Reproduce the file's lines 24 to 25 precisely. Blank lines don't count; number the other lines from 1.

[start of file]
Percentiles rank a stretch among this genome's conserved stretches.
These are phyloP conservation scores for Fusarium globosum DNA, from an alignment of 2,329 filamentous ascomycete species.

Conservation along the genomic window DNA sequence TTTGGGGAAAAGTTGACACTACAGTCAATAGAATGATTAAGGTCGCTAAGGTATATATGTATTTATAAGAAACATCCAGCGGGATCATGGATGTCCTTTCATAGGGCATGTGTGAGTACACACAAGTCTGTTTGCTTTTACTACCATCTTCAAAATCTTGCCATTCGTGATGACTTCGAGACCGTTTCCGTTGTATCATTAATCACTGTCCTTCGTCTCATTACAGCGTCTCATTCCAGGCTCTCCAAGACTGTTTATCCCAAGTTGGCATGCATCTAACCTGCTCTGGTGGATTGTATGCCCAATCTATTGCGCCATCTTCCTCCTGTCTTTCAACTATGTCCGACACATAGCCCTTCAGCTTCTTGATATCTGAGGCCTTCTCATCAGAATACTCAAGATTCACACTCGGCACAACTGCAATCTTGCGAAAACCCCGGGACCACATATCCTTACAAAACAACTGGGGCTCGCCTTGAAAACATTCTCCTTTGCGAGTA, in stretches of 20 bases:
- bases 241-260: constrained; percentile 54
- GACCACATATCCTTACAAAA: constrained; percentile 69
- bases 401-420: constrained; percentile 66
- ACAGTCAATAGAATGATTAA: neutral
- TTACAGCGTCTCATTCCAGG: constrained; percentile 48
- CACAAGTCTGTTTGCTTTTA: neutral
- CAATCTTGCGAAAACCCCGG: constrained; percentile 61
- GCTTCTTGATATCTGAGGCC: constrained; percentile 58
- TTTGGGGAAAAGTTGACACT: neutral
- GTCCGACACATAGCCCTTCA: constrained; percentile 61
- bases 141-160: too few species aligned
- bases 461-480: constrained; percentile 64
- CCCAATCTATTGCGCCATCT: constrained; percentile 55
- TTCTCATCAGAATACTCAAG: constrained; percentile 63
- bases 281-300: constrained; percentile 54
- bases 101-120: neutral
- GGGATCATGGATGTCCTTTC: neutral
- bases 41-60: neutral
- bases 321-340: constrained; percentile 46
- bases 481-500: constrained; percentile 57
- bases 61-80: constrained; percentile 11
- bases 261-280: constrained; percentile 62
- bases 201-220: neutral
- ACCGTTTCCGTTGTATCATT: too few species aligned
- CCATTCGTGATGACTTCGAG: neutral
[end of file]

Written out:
- bases 61-80: constrained; percentile 11
- bases 261-280: constrained; percentile 62